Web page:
Read the full column linked below
Opinion: Parent choice for masks isn’t helpful in the classroom
A mask is a school supply, like a #2 pencil and a water bottle.
So many things in the press recently have come with a mental health cry for our children. Mask mandates, Critical Race Theory, Transgender rights… “Our poor children.”
In this back-to-school mental heath series I take a look at what the mental health issues of back-to-school really are, with the help of a few mental health experts along the way. Below, is the result. Both in a 50-minute podcast and four short columns. I hope you’ll listen, read and share.
Thank you Dr. Dan Peters for inviting me on the Parent Footprint Podcast to talk about my back-to-school mental health series. Listen to it here or at the link below.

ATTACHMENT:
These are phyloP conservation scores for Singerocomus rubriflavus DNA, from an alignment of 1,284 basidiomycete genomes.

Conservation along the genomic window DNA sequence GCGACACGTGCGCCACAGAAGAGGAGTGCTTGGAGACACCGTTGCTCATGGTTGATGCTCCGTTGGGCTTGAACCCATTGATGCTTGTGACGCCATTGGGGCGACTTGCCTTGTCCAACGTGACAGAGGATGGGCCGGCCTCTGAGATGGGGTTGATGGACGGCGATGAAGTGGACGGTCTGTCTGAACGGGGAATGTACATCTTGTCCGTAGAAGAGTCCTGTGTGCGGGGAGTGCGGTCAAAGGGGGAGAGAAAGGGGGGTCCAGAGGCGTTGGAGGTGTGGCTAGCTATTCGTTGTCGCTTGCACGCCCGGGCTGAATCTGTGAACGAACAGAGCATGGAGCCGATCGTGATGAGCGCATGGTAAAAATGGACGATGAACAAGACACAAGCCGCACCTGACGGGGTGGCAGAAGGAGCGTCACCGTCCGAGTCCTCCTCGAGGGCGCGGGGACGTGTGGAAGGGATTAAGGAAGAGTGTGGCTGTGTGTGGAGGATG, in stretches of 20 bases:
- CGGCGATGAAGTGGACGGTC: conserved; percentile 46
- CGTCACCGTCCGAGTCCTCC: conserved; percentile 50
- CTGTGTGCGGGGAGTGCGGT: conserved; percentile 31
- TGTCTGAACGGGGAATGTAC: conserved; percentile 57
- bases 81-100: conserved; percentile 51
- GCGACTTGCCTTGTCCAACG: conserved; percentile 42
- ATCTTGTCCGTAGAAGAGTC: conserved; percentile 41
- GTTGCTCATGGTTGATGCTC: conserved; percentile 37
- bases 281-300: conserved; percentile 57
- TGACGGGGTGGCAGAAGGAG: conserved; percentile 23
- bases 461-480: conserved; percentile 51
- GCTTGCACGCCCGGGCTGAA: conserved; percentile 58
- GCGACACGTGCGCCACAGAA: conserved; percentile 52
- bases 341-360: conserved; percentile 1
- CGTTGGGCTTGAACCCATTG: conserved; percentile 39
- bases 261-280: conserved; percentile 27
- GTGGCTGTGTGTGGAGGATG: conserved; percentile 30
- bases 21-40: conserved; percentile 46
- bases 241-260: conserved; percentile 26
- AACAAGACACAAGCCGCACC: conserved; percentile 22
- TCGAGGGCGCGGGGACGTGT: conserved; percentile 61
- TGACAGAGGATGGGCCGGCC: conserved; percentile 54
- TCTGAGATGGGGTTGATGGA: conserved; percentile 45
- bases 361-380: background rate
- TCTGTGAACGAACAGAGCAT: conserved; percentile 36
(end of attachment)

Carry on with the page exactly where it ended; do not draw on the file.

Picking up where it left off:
Dr. Dan talks to award-winning columnist Bonnie Jean Feldkamp about her new three part Back To School series which focuses on therapy, mental wellness, parenting mistakes, adolescent milestones, masks, and more. Bonnie passionately believes that prioritizing mental health is even more important than other Back To School essentials like backpacks, new sneakers, and haircuts.
Read the Back-to-School Mental Health Columns
Unmasking Support for Mental Health in School
If you are pro-mental health of kids or pro-suicide prevention, then you should consider supporting policies that benefit youth mental health across the board. Read More…
Mental Health Matters More Than Adolescent Milestones
Though I didn’t have a pandemic to contend with, I saw my bright, talented kid struggling and wanted the best for her. But taking a “timeout” for mental health seemed like it would just add to her hardships down the road. Read More…
Therapy Is a Valuable Parenting Resource